3) Dying Isn’t Cheap
The average cost of a funeral in the United States last year was closing in on $7,200. That’s outrageous. Because $7,200 isn’t exactly chump change, it’s going to be important that your spouse or kids know ahead of time how expenses are to be paid.
4) Keep Beneficiary Info Up to Date
Your bank, retirement, brokerage accounts likely all have the option to name specific beneficiaries (the person or people who will directly get those accounts should you pass way). The beneficiary information needs to be accurate and up to date in order to avoid a legal-shmegal mess. Also, let’s make sure your will and beneficiaries are consistent (beneficiaries override the will).
Let’s move on to something less morbid. Divorce!
If you are about to file for divorce, or are in the middle of a divorce, here are some tips:
1) Be Organized
You really need to know what is yours, what is your spouse’s, and what is jointly owned as far as your assets go. Get your financial documents gathered and organized in case there’s any questions regarding assets and liabilities during divorce proceedings. Be in the know! The more you know about your financial situation, and how it’ll change, the less overwhelmed you’ll feel during this transition.
2) Know Your Credit Score
Take a look at your credit score during and after your divorce. Make sure any disputes are resolved and your ex isn’t using joint credit cards you’re trying to dissolve.
3) Get a P.O. Box
This one is about protecting yourself and your privacy. You’ll probably be getting correspondence from attorneys and other professionals, a P.O. Box will help ensure they get to you and you’re the only eyes reading them.
4) Save, Save, Save
Divorce is freaking expense. If you know you’re heading for Splitsville, start putting away money now. You’ll be paying legal and other professional fees, but you’ll also be on your own paying for everyday living expenses. Having money put away ahead of time can help ease the blow.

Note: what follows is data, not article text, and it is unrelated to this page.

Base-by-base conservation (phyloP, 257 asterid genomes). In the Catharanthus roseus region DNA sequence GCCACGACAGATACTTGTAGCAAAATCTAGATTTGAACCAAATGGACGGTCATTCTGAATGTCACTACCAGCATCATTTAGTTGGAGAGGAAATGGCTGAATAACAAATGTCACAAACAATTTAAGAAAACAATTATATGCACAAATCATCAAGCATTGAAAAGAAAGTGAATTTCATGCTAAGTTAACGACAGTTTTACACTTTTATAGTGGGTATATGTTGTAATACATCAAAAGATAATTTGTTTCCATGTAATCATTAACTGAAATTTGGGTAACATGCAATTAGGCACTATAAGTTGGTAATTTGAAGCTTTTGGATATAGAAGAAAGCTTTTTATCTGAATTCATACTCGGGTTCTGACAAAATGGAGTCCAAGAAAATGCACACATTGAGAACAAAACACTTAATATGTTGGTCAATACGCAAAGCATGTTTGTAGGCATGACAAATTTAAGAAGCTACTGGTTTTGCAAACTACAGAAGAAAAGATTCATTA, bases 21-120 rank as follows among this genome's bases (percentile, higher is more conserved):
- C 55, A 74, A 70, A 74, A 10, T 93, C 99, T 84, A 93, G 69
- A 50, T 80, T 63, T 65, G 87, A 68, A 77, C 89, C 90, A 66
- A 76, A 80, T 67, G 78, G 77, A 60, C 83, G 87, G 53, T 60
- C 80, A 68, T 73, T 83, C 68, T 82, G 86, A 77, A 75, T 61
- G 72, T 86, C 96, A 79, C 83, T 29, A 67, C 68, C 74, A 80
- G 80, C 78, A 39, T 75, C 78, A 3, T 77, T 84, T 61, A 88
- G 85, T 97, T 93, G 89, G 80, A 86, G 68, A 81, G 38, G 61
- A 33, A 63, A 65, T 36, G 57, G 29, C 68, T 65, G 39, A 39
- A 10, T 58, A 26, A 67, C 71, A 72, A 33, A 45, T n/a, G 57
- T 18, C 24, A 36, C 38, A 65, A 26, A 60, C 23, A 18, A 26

5) Change Your Beneficiaries/Will/Medical Directives
You’re probably not going to want your ex-husband/wife to be the recipient of all your accounts anymore, so you’re going to need to update your beneficiaries, will, and any medical directives you may have. Ugh tedious, I know.
5) Get Your Own Accounts
If you’re divorcing you’re also going to want to open your own checking and savings accounts, as well as a credit card in your own name.
6) Prepare to Downsize and Cut Expenses
This might be one of the rougher parts of your divorce transition. You’ll be providing for yourself now and you’ll likely have to adjust your expenses. Often that means having to downsize and learn to live within your new means. A financial planner can help you make the appropriate adjustments.
Death and divorce are two of the most painful events life can throw at you. While we hope our experiences with both are minimal, if you are prepared financially, the transition to the next chapter in your life will be a bit smoother.
I’m sorry for being a Debbie Downer with this one. Next week we’ll get back to some fun stuff. If you have any questions about estate planning, divorce financial planning, or just want to shoot the shit, please feel free to contact me (firstname.lastname@example.org).